So many people contacted me. Thousands of people sent me messages about that story that said that somehow that had never quite been articulated. I was thinking, “What in the world? How we are at this moment in our supposedly advanced society when people just haven’t even felt…” There is such a veil over the truth about economic inequality in this country, and the ways in which it intersects with race, gender and a whole bunch of other aspects of identity, that in 2014, all I did was articulate it, and then people were like, “I’ve never heard someone say this.”

The trick that we do socially and culturally to ensure that veil stays up has to do with shame. My dad felt ashamed to talk about his teeth and very bravely let me do so with his blessing, but when you’ve got to keep up these appearances, like, “This is bootstrap America and I’m getting by on my own,” that doesn’t leave much space for the vulnerability of, “And meanwhile there’s poison in my blood because I can’t afford a dentist.”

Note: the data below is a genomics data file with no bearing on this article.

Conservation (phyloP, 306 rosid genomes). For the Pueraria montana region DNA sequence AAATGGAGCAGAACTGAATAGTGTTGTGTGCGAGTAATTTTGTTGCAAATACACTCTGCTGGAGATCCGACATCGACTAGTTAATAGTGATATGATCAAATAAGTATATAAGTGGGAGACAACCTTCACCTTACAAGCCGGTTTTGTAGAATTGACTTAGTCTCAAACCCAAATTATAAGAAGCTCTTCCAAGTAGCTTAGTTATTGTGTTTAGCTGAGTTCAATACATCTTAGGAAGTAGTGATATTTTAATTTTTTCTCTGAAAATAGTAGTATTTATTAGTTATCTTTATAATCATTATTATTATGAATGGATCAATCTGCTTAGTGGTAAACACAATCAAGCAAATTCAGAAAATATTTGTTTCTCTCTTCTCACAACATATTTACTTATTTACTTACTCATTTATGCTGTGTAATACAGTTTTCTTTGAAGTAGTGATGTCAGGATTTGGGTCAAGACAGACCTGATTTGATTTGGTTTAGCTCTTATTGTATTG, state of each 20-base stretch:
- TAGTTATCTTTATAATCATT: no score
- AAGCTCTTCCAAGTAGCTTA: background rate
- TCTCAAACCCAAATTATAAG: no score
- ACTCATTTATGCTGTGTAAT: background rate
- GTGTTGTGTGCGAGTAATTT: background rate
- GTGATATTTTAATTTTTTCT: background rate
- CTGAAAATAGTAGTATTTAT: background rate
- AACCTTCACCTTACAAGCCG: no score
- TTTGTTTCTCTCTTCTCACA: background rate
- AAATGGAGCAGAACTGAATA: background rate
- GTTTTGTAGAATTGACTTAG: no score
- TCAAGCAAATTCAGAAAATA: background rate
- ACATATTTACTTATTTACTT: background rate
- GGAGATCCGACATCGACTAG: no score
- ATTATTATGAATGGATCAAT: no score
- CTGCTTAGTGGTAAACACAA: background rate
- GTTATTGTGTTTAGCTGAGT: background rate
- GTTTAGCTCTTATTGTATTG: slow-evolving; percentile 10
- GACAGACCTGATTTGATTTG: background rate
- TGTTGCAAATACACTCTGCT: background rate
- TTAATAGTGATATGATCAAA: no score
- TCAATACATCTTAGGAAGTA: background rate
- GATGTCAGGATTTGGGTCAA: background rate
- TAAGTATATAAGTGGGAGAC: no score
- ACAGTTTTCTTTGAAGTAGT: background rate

Ward: One thing that I struggle with is, to what extent some of these must-pull-myself-up-by-bootstraps sort of narratives are internalized and coming from us, and to what extent they are being overly reinforced by some national media portrayal?

Smarsh: I think that it is both coming from popular culture and news media, but it also arises from within the very community. That’s why I go back to why narratives matter and words matter because the hell of it is, you can start believing the lie about yourself. The way that this keeps us from progressing as a country is, again, we are dealing with things without looking right at some of the most glaring problems.